The SNP results also allow us to place the O'Malley's of Group 2 on a specific branch of the Tree of Mankind. And from this we can see that the nearest genetic neighbours of Group 2 are people called Curry, O'Hara, Hehir, O'Loughlin, Griffin, McInerney, Slattery, O'Neill, McNamara, Davis, & FitzGerald (see screenshot from The Big Tree below). The common ancestor for all these people would have tested positive for the SNP markers DC29 & DC32 (which we can estimate to have arisen about 950-1300 years ago, and thus at or before the foundation of surnames).

The O'Malley's of Group 2 on The Big Tree (far right)
(click to enlarge)

We can also explore the relevant Haplogroup Projects (e.g. L226 Project) for other related surnames (i.e. who test positive for DC29) and some additional related surnames are identified: Nealy, Roche, James, O'Halloran, Hartigan, Cline, O'Brien, Corry, Slater, Slattery, Savage, Mack, Small, Gleason, Bryan, & Harris.

DC29+ surnames from the L226 Haplogroup Project
We can then explore the distribution of these surnames on Surname Distribution Maps [5] to see if there is a particular concentration of these surnames in one particular area ... and there is - the highest concentration of these genetically-related surnames is in the Clare / Limerick area, the traditional ancestral homeland of the Dal gCais.

Distribution of selected surnames genetically-related to Group 2
(maps based on Griffith's Valuation, mid-1800s,
(click to enlarge)

So not only do the pedigrees of the individual group members go back to Limerick, but the deeper genetic origins of this group (i.e. pre-1000 AD) also go back to the same area. Thus we can be reasonably certain that Group 2 arose in the Limerick area some 1000-1500 years ago, and adopted the O'Malley surname some time between 1000 AD and about 1650-1750.

The history behind some of these related surnames helps explain the genetic association with this area, as many of the surnames are documented to have arisen there or nearby. The following are excerpts from O'Hart's Irish Pedigrees:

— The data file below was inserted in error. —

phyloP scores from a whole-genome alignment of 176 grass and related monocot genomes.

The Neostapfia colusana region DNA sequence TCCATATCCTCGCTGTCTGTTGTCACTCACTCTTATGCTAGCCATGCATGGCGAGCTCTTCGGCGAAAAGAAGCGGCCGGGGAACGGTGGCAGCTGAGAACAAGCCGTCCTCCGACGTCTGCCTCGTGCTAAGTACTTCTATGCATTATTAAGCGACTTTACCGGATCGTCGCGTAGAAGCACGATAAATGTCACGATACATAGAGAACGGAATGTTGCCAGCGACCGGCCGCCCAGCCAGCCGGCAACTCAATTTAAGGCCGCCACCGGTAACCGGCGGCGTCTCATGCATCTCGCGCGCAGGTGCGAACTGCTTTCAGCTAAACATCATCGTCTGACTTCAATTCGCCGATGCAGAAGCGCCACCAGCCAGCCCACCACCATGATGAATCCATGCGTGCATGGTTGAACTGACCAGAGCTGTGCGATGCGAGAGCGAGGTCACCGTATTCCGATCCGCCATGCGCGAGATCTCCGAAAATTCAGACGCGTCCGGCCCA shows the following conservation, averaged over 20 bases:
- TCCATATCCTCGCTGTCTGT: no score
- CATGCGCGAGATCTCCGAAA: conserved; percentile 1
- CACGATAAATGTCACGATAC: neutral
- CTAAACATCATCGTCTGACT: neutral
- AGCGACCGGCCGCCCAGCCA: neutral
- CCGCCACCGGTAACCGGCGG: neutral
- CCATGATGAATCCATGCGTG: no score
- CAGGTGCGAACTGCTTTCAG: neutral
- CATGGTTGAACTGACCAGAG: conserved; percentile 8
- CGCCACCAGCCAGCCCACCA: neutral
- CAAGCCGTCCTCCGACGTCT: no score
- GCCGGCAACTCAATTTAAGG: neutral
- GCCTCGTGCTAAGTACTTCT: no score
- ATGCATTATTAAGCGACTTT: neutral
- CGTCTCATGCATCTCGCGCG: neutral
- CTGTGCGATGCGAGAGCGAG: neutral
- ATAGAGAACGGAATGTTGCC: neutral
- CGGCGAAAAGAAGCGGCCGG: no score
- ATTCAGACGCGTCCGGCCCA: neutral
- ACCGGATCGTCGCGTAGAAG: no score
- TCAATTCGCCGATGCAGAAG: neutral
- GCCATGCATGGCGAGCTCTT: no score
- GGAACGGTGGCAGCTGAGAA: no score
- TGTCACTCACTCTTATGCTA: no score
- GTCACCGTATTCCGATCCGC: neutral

• 5. O'Haichir (or O'Hehir), chief of Hy-Flancha and Hy-Cormac, districts in the barony of Islands; and (according to O'Halloran) of Callan, in the county Clare.
  • 8. MacConmara or MacNamara (literally "a warrior of the sea") was chief of the territory of Clan Caisin, now the barony of Tullagh, in the county Clare  The Macnamaras were also sometimes styled chiefs of Clan Cuilean, which was the tribe name of the family; derived from Cuilean, one of their chiefs in the eighth century. This ancient family held the high and honourable office of hereditary marshals of Thomond.
  • 10. O'Loughlin, chief of Burren, now the barony of Burren, county Clare  which was sometimes called Eastern Corcomroe. The O'Loghlins and O'Connors here mentioned were of the same descent: namely, a branch of the Clan na Rory, descended from the ancient kings of Ulster of the race of Ir.
  • 12. MacEneiry, [MG: McInerney?] chiefs of Corca Muiceadha, also called Conaill Uachtarach, now the barony of Upper Conello, in the county Limerick. The MacEneirys were descended from Mahoun, king of Munster, and brother of Brian Boru; and had their chief residence at Castletown MacEneiry.
  • 14. O'Cullen, O'Kenealy [MG: maybe abbreviated to Nealy], and O'Sheehan, were chiefs in the baronies of Conello, county Limerick.
  • 15. O'Macassa (Macassey, and Maxey) [MG: maybe abbreviated to Mack], chief of Corca Oiche: and O'Bergin, chief of Hy-Rossa, districts in the county Limerick.
  • 21. O'Kenealy [MG: maybe abbreviated to Nealy], chief of Eoganacht Grian Guara, a district comprising parts of the baronies of Coshma and Small County in Limerick.
  • 23. O'Caolidh or O'Keely, and O'Malley are given as chiefs of Tua Luimnidh or "the district about Limerick."

The last excerpt above states that there was an O'Malley sept in the region near Limerick city. Woulfe also states that O'Malley was "a Thomond family who were chiefs of Tuath Luimnigh, a district in the neighbourhood of the city of Limerick". [6]

In addition, the passage below is from Begley's The Diocese of Limerick: Ancient and Medieval (page 13). [7] This refers to a topographical poem written by O'Heerin (before 1420, the year he died) and translated by O'Donovan (and published in 1862). From this we can assume that the O'Malley's had a distinct and notable presence in Limerick in the 1300s at least, if not earlier.

The O'Malley territory included the parish of Knocknagaul
(due south of Limerick city)

I have not been able to locate any further information on this particular sept (so if anyone comes across anything, please leave a comment below).

It is entirely possible (if not likely) that the O'Malley's of Group 2 are the descendants of the O'Malley's of Tuath Luimnigh (pronounced Too-a Lim-nee).

Autosomal DNA Results

The O'Malley DNA Project welcomes everyone who has had a DNA test (and not just those who have done a Y-DNA test, which can only be done by men, because only men have a Y chromosome).

Autosomal DNA (atDNA) can be useful in determining the relationship between people when the records run out. And in Ireland there are few records before 1800. We see this reflected in the pedigrees for the members of Group 2, which only go back as far as the early 1800s or late 1700s.